LONDON (Reuters) - The pound found some solace on Friday after a leading eurosceptic minister pledged support for Britain’s embattled premier Theresa May, who struck a defiant tone despite strong opposition to her Brexit deal.
News that Environment Secretary Michael Gove would stay in the cabinet outweighed a growing plot to force May out of her job through a no-confidence vote.
Sterling suffered its largest one-day drop in two years versus the euro and the dollar on Thursday after a wave of ministers opposed to May’s Brexit deal with Brussels resigned.
The resignations and May’s precarious position left investors panicking that Britain could exit the European Union without any agreement.
Trading on Friday was calmer, with the pound helped by some selling in the dollar, but the currency remains at the mercy of May’s fortunes.
The pound rallied on Friday as May vowed to stick to her plan and take Britain out of the EU in March.
The move higher was aided by comments from Federal Reserve officials about slowing global growth, which raised doubts about the number of future U.S. interest rate rises and hurt the dollar on Friday.
Sterling was up 0.6 percent to $1.2846 at 1540 GMT after earlier hitting as high as $1.2877.
Versus the euro it gave up earlier gains and traded flat at 88.715 pence.
Analysts said the pound would remain under pressure so long as May and her Brexit proposals were at risk.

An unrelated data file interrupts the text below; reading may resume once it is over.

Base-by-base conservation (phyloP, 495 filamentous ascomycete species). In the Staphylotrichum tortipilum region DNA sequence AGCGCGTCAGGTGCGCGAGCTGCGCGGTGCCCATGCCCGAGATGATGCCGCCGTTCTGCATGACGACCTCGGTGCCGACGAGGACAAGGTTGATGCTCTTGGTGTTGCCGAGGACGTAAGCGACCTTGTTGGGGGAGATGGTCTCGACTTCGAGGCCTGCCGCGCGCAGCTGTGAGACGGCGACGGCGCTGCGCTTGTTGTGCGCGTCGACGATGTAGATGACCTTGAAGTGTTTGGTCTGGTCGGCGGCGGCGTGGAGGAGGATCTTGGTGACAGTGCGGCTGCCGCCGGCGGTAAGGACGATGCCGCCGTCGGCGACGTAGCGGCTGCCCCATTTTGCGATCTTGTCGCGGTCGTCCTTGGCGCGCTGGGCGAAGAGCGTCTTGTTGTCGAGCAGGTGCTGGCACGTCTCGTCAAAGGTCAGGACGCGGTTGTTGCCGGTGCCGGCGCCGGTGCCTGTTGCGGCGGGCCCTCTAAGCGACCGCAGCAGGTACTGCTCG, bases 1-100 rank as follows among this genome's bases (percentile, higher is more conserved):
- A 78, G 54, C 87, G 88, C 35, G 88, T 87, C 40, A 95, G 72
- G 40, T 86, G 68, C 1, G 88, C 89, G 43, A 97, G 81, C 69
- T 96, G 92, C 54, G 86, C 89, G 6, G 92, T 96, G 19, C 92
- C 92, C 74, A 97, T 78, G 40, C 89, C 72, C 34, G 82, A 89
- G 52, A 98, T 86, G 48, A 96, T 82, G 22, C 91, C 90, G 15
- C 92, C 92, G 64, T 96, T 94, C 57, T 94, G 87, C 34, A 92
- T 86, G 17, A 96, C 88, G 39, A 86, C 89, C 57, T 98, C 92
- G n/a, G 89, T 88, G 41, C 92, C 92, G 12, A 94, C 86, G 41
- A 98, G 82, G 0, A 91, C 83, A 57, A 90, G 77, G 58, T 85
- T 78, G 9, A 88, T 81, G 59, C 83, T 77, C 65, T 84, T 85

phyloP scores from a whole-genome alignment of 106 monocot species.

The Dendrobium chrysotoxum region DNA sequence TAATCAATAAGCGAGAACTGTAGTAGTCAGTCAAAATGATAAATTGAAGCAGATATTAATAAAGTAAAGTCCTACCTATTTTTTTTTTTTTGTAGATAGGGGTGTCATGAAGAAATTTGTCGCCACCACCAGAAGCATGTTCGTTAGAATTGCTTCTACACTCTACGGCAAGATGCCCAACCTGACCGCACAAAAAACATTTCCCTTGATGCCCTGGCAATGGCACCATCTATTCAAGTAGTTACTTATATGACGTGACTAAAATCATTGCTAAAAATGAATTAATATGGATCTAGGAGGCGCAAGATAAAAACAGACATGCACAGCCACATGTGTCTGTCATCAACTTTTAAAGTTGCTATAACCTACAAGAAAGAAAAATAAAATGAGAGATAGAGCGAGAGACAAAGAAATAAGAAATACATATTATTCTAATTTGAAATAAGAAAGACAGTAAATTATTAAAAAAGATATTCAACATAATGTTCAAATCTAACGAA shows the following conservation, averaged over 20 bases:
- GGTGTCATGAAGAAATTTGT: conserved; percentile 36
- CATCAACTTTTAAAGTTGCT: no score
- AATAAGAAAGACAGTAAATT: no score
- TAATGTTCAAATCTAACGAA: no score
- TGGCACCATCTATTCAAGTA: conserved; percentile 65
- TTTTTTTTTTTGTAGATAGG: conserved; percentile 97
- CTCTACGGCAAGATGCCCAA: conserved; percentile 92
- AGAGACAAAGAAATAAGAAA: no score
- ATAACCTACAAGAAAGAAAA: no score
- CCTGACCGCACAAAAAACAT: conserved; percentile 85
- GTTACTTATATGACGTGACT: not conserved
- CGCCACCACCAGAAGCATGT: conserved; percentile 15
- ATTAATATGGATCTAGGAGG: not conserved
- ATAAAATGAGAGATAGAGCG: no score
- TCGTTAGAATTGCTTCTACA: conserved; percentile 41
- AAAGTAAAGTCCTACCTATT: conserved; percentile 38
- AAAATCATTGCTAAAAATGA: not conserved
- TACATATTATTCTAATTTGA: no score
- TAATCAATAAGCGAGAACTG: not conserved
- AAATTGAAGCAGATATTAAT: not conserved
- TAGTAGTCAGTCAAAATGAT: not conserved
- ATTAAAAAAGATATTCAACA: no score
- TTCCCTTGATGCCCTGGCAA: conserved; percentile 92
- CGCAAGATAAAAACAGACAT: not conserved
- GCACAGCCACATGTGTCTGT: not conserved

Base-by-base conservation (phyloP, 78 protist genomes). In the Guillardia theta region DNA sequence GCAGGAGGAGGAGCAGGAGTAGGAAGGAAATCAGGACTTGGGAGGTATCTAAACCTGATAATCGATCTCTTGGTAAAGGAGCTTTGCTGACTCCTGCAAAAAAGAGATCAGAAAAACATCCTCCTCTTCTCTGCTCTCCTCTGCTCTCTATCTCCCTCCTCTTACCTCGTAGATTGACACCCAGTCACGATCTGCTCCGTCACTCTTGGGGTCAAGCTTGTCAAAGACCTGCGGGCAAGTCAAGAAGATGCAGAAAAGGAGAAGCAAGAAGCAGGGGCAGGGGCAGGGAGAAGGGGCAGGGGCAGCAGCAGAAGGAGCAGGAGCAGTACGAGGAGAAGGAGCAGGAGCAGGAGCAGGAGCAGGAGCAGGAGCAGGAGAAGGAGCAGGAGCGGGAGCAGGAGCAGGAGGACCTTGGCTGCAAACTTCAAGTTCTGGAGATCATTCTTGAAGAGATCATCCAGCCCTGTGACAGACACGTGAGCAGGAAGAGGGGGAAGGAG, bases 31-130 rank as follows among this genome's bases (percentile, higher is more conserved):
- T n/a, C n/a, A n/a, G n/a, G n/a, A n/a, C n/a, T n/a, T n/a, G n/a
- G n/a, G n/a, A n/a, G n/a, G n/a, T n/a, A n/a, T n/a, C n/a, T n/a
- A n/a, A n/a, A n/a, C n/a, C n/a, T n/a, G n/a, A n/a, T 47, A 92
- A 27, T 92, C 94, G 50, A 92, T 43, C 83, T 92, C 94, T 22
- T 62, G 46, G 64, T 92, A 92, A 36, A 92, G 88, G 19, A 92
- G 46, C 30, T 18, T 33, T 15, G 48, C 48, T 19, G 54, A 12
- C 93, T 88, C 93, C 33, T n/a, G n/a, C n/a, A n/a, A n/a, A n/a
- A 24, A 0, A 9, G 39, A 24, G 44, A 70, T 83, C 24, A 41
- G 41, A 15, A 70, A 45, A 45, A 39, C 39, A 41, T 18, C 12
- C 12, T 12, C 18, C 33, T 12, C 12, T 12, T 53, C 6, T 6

“The best deal Britain could negotiate might not win the approval of parliament when they vote on it in early December,” said Marshall Glitter, chief strategist at ACLS Global.
“If that happens, what next? They crash out of the EU with no agreement? More uncertainty and the possibility of an even worse outcome inevitably leads to a sharply lower pound.”
With possible outcomes for Britain now ranging from a “hard Brexit” to a general election and a second Brexit referendum, investors are expecting more rocky days ahead.
One-month implied volatility for sterling overnight - a measure of investor expectations of future swings in the price of the pound - rose to as high as 15.1 percent, the highest since July 2016. It was set for its biggest weekly rise since the June 2016 Brexit referendum.
By comparison, one-month implied volatility in the Turkish lira, one of the most volatile emerging market currencies, stands at 17.9 percent.
One-month implied volatility in sterling versus the dollar is higher than in the Brazilian real.
“Sterling volatility has woken up from its 100-year slumber and is likely to remain reactive,” said Ulrich Leuchtmannan, FX strategist at Commerzbank.
Fears that May’s hard-fought Brexit deal could collapse sent British financial markets into gyrations not seen since the sell-off following the referendum.
British stocks sank, as did gilt yields.
The darkening outlook for Britain’s economy was reflected in the money markets, where investors no longer expect an interest rate increase by the Bank of England next year.
Reporting by Tom Finn and Tommy Wilkes; Additional reporting by Sujata Rao; Editing by Andrew Roche and mark Potter